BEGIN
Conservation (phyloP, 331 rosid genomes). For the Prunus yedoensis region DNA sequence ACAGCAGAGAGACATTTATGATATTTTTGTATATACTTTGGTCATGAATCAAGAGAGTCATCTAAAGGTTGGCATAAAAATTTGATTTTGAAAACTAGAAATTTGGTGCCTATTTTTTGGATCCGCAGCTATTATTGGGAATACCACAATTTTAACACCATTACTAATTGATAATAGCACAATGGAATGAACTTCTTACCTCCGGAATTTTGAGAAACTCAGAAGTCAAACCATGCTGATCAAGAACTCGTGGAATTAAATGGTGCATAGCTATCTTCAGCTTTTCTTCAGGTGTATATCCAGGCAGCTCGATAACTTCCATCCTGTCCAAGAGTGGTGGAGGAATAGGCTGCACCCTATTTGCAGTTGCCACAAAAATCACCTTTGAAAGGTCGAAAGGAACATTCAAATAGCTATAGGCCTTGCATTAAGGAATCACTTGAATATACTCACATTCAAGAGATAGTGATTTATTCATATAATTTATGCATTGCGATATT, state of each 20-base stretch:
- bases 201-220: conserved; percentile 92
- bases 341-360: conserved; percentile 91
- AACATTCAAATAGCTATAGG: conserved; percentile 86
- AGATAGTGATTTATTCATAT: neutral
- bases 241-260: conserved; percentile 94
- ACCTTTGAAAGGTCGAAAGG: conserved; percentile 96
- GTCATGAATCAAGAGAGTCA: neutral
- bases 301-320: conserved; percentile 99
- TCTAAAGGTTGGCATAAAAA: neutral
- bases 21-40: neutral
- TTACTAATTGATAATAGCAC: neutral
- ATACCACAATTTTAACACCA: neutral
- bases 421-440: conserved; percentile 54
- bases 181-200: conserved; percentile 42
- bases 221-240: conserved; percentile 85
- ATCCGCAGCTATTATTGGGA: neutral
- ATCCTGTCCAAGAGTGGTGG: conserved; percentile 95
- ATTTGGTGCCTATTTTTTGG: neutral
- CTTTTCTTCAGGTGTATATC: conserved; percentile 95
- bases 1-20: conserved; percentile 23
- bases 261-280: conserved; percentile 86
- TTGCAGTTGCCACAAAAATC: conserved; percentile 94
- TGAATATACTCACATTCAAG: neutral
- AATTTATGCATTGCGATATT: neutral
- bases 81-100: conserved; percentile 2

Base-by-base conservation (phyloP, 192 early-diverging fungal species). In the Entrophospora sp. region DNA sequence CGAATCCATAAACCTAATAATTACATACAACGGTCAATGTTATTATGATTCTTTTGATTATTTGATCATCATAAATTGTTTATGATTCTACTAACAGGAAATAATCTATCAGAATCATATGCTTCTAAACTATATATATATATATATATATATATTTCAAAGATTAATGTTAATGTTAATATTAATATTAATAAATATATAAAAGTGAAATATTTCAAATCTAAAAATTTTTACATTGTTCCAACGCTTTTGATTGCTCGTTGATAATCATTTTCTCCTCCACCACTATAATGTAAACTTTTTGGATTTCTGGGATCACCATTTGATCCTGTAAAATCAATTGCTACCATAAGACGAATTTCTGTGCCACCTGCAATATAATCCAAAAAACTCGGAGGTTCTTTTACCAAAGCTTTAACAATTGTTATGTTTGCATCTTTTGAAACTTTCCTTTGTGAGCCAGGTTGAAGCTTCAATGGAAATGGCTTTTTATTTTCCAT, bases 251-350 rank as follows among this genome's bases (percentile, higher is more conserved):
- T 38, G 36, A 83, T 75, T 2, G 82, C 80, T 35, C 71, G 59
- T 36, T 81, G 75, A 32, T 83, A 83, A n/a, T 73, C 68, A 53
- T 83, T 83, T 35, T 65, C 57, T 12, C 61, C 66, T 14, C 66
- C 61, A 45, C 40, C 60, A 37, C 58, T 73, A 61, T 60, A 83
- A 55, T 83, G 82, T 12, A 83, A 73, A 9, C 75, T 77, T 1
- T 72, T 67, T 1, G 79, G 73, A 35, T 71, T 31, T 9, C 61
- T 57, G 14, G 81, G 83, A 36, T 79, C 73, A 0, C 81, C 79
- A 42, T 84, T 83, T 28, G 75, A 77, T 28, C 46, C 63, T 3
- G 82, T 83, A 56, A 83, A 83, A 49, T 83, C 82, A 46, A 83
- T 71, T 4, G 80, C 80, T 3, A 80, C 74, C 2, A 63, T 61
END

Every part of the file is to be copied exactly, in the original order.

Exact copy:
Conservation (phyloP, 331 rosid genomes). For the Prunus yedoensis region DNA sequence ACAGCAGAGAGACATTTATGATATTTTTGTATATACTTTGGTCATGAATCAAGAGAGTCATCTAAAGGTTGGCATAAAAATTTGATTTTGAAAACTAGAAATTTGGTGCCTATTTTTTGGATCCGCAGCTATTATTGGGAATACCACAATTTTAACACCATTACTAATTGATAATAGCACAATGGAATGAACTTCTTACCTCCGGAATTTTGAGAAACTCAGAAGTCAAACCATGCTGATCAAGAACTCGTGGAATTAAATGGTGCATAGCTATCTTCAGCTTTTCTTCAGGTGTATATCCAGGCAGCTCGATAACTTCCATCCTGTCCAAGAGTGGTGGAGGAATAGGCTGCACCCTATTTGCAGTTGCCACAAAAATCACCTTTGAAAGGTCGAAAGGAACATTCAAATAGCTATAGGCCTTGCATTAAGGAATCACTTGAATATACTCACATTCAAGAGATAGTGATTTATTCATATAATTTATGCATTGCGATATT, state of each 20-base stretch:
- bases 201-220: conserved; percentile 92
- bases 341-360: conserved; percentile 91
- AACATTCAAATAGCTATAGG: conserved; percentile 86
- AGATAGTGATTTATTCATAT: neutral
- bases 241-260: conserved; percentile 94
- ACCTTTGAAAGGTCGAAAGG: conserved; percentile 96
- GTCATGAATCAAGAGAGTCA: neutral
- bases 301-320: conserved; percentile 99
- TCTAAAGGTTGGCATAAAAA: neutral
- bases 21-40: neutral
- TTACTAATTGATAATAGCAC: neutral
- ATACCACAATTTTAACACCA: neutral
- bases 421-440: conserved; percentile 54
- bases 181-200: conserved; percentile 42
- bases 221-240: conserved; percentile 85
- ATCCGCAGCTATTATTGGGA: neutral
- ATCCTGTCCAAGAGTGGTGG: conserved; percentile 95
- ATTTGGTGCCTATTTTTTGG: neutral
- CTTTTCTTCAGGTGTATATC: conserved; percentile 95
- bases 1-20: conserved; percentile 23
- bases 261-280: conserved; percentile 86
- TTGCAGTTGCCACAAAAATC: conserved; percentile 94
- TGAATATACTCACATTCAAG: neutral
- AATTTATGCATTGCGATATT: neutral
- bases 81-100: conserved; percentile 2

Base-by-base conservation (phyloP, 192 early-diverging fungal species). In the Entrophospora sp. region DNA sequence CGAATCCATAAACCTAATAATTACATACAACGGTCAATGTTATTATGATTCTTTTGATTATTTGATCATCATAAATTGTTTATGATTCTACTAACAGGAAATAATCTATCAGAATCATATGCTTCTAAACTATATATATATATATATATATATATTTCAAAGATTAATGTTAATGTTAATATTAATATTAATAAATATATAAAAGTGAAATATTTCAAATCTAAAAATTTTTACATTGTTCCAACGCTTTTGATTGCTCGTTGATAATCATTTTCTCCTCCACCACTATAATGTAAACTTTTTGGATTTCTGGGATCACCATTTGATCCTGTAAAATCAATTGCTACCATAAGACGAATTTCTGTGCCACCTGCAATATAATCCAAAAAACTCGGAGGTTCTTTTACCAAAGCTTTAACAATTGTTATGTTTGCATCTTTTGAAACTTTCCTTTGTGAGCCAGGTTGAAGCTTCAATGGAAATGGCTTTTTATTTTCCAT, bases 251-350 rank as follows among this genome's bases (percentile, higher is more conserved):
- T 38, G 36, A 83, T 75, T 2, G 82, C 80, T 35, C 71, G 59
- T 36, T 81, G 75, A 32, T 83, A 83, A n/a, T 73, C 68, A 53
- T 83, T 83, T 35, T 65, C 57, T 12, C 61, C 66, T 14, C 66
- C 61, A 45, C 40, C 60, A 37, C 58, T 73, A 61, T 60, A 83
- A 55, T 83, G 82, T 12, A 83, A 73, A 9, C 75, T 77, T 1
- T 72, T 67, T 1, G 79, G 73, A 35, T 71, T 31, T 9, C 61
- T 57, G 14, G 81, G 83, A 36, T 79, C 73, A 0, C 81, C 79
- A 42, T 84, T 83, T 28, G 75, A 77, T 28, C 46, C 63, T 3
- G 82, T 83, A 56, A 83, A 83, A 49, T 83, C 82, A 46, A 83
- T 71, T 4, G 80, C 80, T 3, A 80, C 74, C 2, A 63, T 61